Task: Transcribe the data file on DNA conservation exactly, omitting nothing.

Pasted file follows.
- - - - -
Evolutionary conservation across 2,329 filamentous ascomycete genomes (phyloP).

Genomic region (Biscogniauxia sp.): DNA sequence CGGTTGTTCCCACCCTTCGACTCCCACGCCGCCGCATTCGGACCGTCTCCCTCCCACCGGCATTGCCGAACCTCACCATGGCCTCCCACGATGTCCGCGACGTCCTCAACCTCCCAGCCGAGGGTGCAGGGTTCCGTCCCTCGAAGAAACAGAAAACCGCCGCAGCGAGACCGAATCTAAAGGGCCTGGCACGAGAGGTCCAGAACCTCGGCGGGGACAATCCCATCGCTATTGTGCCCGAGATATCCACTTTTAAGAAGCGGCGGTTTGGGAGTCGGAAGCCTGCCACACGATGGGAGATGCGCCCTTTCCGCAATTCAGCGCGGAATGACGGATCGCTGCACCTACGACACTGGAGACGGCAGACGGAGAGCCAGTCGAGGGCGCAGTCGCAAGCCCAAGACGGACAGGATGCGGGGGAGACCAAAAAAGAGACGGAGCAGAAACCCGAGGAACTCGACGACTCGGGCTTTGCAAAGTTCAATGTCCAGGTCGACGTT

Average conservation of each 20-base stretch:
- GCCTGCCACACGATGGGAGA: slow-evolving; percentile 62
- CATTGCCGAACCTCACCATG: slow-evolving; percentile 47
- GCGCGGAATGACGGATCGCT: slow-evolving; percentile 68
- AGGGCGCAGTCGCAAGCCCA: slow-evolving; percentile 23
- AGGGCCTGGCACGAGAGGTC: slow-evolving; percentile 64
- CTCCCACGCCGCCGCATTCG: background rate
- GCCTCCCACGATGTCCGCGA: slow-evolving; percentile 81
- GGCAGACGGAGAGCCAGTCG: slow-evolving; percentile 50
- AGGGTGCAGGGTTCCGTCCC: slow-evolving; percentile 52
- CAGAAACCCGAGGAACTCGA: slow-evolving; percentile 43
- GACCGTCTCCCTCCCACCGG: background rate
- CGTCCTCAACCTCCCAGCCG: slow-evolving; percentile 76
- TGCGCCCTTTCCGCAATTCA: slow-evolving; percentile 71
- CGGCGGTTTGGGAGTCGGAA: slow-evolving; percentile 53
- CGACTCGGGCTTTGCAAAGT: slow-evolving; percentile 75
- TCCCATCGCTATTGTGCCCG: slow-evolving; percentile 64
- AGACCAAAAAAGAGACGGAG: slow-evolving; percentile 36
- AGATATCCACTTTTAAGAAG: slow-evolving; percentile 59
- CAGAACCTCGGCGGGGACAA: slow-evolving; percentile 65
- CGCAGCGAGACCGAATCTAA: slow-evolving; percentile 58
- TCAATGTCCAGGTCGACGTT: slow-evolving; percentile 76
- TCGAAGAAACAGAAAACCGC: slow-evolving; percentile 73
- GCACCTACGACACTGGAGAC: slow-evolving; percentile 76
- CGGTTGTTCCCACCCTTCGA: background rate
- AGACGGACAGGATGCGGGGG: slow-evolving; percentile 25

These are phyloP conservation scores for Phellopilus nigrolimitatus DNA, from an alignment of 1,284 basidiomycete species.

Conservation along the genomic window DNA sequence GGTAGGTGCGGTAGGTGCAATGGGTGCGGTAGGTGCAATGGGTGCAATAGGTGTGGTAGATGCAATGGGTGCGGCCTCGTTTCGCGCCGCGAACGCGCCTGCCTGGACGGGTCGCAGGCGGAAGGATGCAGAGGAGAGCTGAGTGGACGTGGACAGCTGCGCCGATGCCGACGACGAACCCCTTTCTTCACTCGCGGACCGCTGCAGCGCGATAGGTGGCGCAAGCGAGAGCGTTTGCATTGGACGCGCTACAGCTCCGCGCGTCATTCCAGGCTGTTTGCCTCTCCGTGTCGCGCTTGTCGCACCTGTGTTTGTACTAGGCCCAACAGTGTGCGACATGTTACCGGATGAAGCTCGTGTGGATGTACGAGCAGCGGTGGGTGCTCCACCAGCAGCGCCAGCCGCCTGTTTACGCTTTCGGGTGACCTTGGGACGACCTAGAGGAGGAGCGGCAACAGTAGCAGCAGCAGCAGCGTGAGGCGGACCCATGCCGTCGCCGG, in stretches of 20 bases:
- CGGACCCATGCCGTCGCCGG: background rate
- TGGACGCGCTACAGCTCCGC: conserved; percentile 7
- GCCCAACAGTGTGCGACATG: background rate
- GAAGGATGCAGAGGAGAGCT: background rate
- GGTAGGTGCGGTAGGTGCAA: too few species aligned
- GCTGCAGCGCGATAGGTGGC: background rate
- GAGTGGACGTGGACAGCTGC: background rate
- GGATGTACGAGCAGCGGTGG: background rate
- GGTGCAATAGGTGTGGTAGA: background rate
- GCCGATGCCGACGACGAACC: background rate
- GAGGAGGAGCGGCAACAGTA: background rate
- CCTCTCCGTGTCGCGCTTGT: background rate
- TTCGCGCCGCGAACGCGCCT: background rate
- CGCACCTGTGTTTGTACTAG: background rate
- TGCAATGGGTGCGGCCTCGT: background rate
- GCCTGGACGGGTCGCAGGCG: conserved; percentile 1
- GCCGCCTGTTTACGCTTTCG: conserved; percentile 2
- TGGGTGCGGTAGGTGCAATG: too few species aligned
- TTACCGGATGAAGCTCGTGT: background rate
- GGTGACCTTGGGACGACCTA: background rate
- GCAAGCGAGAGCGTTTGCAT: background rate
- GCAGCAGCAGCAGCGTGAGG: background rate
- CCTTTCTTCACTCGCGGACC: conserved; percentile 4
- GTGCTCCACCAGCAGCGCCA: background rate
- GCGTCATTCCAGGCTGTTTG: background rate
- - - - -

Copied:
Evolutionary conservation across 2,329 filamentous ascomycete genomes (phyloP).

Genomic region (Biscogniauxia sp.): DNA sequence CGGTTGTTCCCACCCTTCGACTCCCACGCCGCCGCATTCGGACCGTCTCCCTCCCACCGGCATTGCCGAACCTCACCATGGCCTCCCACGATGTCCGCGACGTCCTCAACCTCCCAGCCGAGGGTGCAGGGTTCCGTCCCTCGAAGAAACAGAAAACCGCCGCAGCGAGACCGAATCTAAAGGGCCTGGCACGAGAGGTCCAGAACCTCGGCGGGGACAATCCCATCGCTATTGTGCCCGAGATATCCACTTTTAAGAAGCGGCGGTTTGGGAGTCGGAAGCCTGCCACACGATGGGAGATGCGCCCTTTCCGCAATTCAGCGCGGAATGACGGATCGCTGCACCTACGACACTGGAGACGGCAGACGGAGAGCCAGTCGAGGGCGCAGTCGCAAGCCCAAGACGGACAGGATGCGGGGGAGACCAAAAAAGAGACGGAGCAGAAACCCGAGGAACTCGACGACTCGGGCTTTGCAAAGTTCAATGTCCAGGTCGACGTT

Average conservation of each 20-base stretch:
- GCCTGCCACACGATGGGAGA: slow-evolving; percentile 62
- CATTGCCGAACCTCACCATG: slow-evolving; percentile 47
- GCGCGGAATGACGGATCGCT: slow-evolving; percentile 68
- AGGGCGCAGTCGCAAGCCCA: slow-evolving; percentile 23
- AGGGCCTGGCACGAGAGGTC: slow-evolving; percentile 64
- CTCCCACGCCGCCGCATTCG: background rate
- GCCTCCCACGATGTCCGCGA: slow-evolving; percentile 81
- GGCAGACGGAGAGCCAGTCG: slow-evolving; percentile 50
- AGGGTGCAGGGTTCCGTCCC: slow-evolving; percentile 52
- CAGAAACCCGAGGAACTCGA: slow-evolving; percentile 43
- GACCGTCTCCCTCCCACCGG: background rate
- CGTCCTCAACCTCCCAGCCG: slow-evolving; percentile 76
- TGCGCCCTTTCCGCAATTCA: slow-evolving; percentile 71
- CGGCGGTTTGGGAGTCGGAA: slow-evolving; percentile 53
- CGACTCGGGCTTTGCAAAGT: slow-evolving; percentile 75
- TCCCATCGCTATTGTGCCCG: slow-evolving; percentile 64
- AGACCAAAAAAGAGACGGAG: slow-evolving; percentile 36
- AGATATCCACTTTTAAGAAG: slow-evolving; percentile 59
- CAGAACCTCGGCGGGGACAA: slow-evolving; percentile 65
- CGCAGCGAGACCGAATCTAA: slow-evolving; percentile 58
- TCAATGTCCAGGTCGACGTT: slow-evolving; percentile 76
- TCGAAGAAACAGAAAACCGC: slow-evolving; percentile 73
- GCACCTACGACACTGGAGAC: slow-evolving; percentile 76
- CGGTTGTTCCCACCCTTCGA: background rate
- AGACGGACAGGATGCGGGGG: slow-evolving; percentile 25

These are phyloP conservation scores for Phellopilus nigrolimitatus DNA, from an alignment of 1,284 basidiomycete species.

Conservation along the genomic window DNA sequence GGTAGGTGCGGTAGGTGCAATGGGTGCGGTAGGTGCAATGGGTGCAATAGGTGTGGTAGATGCAATGGGTGCGGCCTCGTTTCGCGCCGCGAACGCGCCTGCCTGGACGGGTCGCAGGCGGAAGGATGCAGAGGAGAGCTGAGTGGACGTGGACAGCTGCGCCGATGCCGACGACGAACCCCTTTCTTCACTCGCGGACCGCTGCAGCGCGATAGGTGGCGCAAGCGAGAGCGTTTGCATTGGACGCGCTACAGCTCCGCGCGTCATTCCAGGCTGTTTGCCTCTCCGTGTCGCGCTTGTCGCACCTGTGTTTGTACTAGGCCCAACAGTGTGCGACATGTTACCGGATGAAGCTCGTGTGGATGTACGAGCAGCGGTGGGTGCTCCACCAGCAGCGCCAGCCGCCTGTTTACGCTTTCGGGTGACCTTGGGACGACCTAGAGGAGGAGCGGCAACAGTAGCAGCAGCAGCAGCGTGAGGCGGACCCATGCCGTCGCCGG, in stretches of 20 bases:
- CGGACCCATGCCGTCGCCGG: background rate
- TGGACGCGCTACAGCTCCGC: conserved; percentile 7
- GCCCAACAGTGTGCGACATG: background rate
- GAAGGATGCAGAGGAGAGCT: background rate
- GGTAGGTGCGGTAGGTGCAA: too few species aligned
- GCTGCAGCGCGATAGGTGGC: background rate
- GAGTGGACGTGGACAGCTGC: background rate
- GGATGTACGAGCAGCGGTGG: background rate
- GGTGCAATAGGTGTGGTAGA: background rate
- GCCGATGCCGACGACGAACC: background rate
- GAGGAGGAGCGGCAACAGTA: background rate
- CCTCTCCGTGTCGCGCTTGT: background rate
- TTCGCGCCGCGAACGCGCCT: background rate
- CGCACCTGTGTTTGTACTAG: background rate
- TGCAATGGGTGCGGCCTCGT: background rate
- GCCTGGACGGGTCGCAGGCG: conserved; percentile 1
- GCCGCCTGTTTACGCTTTCG: conserved; percentile 2
- TGGGTGCGGTAGGTGCAATG: too few species aligned
- TTACCGGATGAAGCTCGTGT: background rate
- GGTGACCTTGGGACGACCTA: background rate
- GCAAGCGAGAGCGTTTGCAT: background rate
- GCAGCAGCAGCAGCGTGAGG: background rate
- CCTTTCTTCACTCGCGGACC: conserved; percentile 4
- GTGCTCCACCAGCAGCGCCA: background rate
- GCGTCATTCCAGGCTGTTTG: background rate